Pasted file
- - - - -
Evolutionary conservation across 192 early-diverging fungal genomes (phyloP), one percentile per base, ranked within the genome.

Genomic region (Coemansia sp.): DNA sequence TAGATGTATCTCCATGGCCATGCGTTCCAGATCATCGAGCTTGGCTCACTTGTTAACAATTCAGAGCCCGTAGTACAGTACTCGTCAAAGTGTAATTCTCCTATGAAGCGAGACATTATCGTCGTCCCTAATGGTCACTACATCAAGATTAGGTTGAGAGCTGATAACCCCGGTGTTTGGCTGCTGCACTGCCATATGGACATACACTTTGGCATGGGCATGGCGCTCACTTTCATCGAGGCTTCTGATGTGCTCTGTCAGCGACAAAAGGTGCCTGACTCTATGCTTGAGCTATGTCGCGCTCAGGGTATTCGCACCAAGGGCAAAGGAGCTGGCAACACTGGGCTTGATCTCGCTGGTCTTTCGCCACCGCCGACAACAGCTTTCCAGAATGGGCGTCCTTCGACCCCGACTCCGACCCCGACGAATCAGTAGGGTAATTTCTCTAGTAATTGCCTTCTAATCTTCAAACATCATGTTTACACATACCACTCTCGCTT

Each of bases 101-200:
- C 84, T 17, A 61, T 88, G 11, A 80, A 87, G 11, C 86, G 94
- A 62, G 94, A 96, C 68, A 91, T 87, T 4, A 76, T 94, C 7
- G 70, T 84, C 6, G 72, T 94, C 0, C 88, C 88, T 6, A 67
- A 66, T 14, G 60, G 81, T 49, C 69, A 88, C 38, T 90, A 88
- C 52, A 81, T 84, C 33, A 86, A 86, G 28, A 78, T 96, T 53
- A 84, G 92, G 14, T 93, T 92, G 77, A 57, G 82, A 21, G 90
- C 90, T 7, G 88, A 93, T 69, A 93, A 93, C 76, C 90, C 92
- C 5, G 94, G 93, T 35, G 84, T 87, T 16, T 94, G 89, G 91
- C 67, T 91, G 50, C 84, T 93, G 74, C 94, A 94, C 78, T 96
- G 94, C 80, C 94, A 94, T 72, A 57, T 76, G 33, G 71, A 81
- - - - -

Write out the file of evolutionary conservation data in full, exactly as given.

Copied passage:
Evolutionary conservation across 192 early-diverging fungal genomes (phyloP), one percentile per base, ranked within the genome.

Genomic region (Coemansia sp.): DNA sequence TAGATGTATCTCCATGGCCATGCGTTCCAGATCATCGAGCTTGGCTCACTTGTTAACAATTCAGAGCCCGTAGTACAGTACTCGTCAAAGTGTAATTCTCCTATGAAGCGAGACATTATCGTCGTCCCTAATGGTCACTACATCAAGATTAGGTTGAGAGCTGATAACCCCGGTGTTTGGCTGCTGCACTGCCATATGGACATACACTTTGGCATGGGCATGGCGCTCACTTTCATCGAGGCTTCTGATGTGCTCTGTCAGCGACAAAAGGTGCCTGACTCTATGCTTGAGCTATGTCGCGCTCAGGGTATTCGCACCAAGGGCAAAGGAGCTGGCAACACTGGGCTTGATCTCGCTGGTCTTTCGCCACCGCCGACAACAGCTTTCCAGAATGGGCGTCCTTCGACCCCGACTCCGACCCCGACGAATCAGTAGGGTAATTTCTCTAGTAATTGCCTTCTAATCTTCAAACATCATGTTTACACATACCACTCTCGCTT

Each of bases 101-200:
- C 84, T 17, A 61, T 88, G 11, A 80, A 87, G 11, C 86, G 94
- A 62, G 94, A 96, C 68, A 91, T 87, T 4, A 76, T 94, C 7
- G 70, T 84, C 6, G 72, T 94, C 0, C 88, C 88, T 6, A 67
- A 66, T 14, G 60, G 81, T 49, C 69, A 88, C 38, T 90, A 88
- C 52, A 81, T 84, C 33, A 86, A 86, G 28, A 78, T 96, T 53
- A 84, G 92, G 14, T 93, T 92, G 77, A 57, G 82, A 21, G 90
- C 90, T 7, G 88, A 93, T 69, A 93, A 93, C 76, C 90, C 92
- C 5, G 94, G 93, T 35, G 84, T 87, T 16, T 94, G 89, G 91
- C 67, T 91, G 50, C 84, T 93, G 74, C 94, A 94, C 78, T 96
- G 94, C 80, C 94, A 94, T 72, A 57, T 76, G 33, G 71, A 81